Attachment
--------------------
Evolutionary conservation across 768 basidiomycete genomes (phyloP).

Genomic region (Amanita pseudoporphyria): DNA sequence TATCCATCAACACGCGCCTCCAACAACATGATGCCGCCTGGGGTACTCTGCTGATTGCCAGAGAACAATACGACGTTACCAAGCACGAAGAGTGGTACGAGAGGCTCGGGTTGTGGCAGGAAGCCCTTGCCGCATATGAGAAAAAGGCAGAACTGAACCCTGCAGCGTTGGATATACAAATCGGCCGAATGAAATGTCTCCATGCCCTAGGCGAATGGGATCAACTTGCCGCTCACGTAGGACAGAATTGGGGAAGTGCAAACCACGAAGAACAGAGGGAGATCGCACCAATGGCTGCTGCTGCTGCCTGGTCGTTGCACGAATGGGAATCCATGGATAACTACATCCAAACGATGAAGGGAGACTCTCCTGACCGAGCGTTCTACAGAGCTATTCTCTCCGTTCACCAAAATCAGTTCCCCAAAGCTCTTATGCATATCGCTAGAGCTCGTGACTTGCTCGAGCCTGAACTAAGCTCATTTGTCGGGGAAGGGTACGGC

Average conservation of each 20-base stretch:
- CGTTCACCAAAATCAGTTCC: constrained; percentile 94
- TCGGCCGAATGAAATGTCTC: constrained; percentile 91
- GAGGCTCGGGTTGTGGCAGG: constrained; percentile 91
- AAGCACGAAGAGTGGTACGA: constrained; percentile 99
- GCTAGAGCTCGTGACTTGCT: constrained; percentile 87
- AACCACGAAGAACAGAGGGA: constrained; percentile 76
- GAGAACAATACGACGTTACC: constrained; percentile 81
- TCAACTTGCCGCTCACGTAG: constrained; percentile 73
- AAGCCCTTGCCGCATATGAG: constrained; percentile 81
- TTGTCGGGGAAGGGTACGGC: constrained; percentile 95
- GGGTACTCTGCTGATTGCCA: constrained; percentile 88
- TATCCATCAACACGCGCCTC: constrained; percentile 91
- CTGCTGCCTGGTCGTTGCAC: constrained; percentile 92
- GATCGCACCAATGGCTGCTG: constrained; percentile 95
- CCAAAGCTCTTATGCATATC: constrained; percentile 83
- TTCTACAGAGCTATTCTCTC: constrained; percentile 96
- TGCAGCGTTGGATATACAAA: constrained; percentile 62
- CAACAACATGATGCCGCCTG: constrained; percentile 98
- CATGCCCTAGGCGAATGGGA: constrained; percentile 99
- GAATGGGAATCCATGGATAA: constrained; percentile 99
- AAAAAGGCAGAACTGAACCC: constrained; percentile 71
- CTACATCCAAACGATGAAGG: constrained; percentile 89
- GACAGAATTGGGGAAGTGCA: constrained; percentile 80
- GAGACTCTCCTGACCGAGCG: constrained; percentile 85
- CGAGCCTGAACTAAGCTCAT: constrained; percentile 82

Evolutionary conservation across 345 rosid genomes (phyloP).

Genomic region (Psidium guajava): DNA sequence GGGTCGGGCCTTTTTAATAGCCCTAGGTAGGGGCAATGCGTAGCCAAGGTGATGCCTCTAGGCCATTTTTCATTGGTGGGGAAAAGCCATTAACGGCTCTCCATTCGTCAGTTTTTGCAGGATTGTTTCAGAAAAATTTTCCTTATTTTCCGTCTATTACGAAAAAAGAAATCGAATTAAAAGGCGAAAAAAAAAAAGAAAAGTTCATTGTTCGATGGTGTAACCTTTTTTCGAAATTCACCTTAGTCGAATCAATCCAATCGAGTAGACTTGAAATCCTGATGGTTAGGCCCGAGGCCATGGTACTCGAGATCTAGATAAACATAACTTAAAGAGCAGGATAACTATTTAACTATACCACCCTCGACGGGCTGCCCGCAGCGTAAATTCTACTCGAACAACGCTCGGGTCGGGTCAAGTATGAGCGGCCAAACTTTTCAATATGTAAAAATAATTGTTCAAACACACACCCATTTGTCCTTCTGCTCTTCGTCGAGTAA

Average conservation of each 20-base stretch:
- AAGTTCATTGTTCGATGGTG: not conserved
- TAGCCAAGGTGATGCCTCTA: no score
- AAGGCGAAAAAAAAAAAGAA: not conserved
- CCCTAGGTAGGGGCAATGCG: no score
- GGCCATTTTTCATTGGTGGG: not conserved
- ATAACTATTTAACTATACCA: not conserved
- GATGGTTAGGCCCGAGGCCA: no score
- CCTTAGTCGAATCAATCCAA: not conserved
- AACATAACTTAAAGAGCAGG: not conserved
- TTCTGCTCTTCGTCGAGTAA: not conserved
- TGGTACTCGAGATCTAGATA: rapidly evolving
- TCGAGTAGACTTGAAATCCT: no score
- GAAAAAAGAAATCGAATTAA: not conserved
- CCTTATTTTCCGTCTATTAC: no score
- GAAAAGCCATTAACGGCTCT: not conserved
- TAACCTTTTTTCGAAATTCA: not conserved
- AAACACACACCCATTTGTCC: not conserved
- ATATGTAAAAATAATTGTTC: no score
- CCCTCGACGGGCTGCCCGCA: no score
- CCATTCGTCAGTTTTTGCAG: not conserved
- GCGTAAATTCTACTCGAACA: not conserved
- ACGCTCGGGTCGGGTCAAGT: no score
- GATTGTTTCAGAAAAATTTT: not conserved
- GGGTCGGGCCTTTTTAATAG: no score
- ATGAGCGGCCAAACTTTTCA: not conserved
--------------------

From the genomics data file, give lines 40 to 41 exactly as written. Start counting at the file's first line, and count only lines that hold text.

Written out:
- AACATAACTTAAAGAGCAGG: not conserved
- TTCTGCTCTTCGTCGAGTAA: not conserved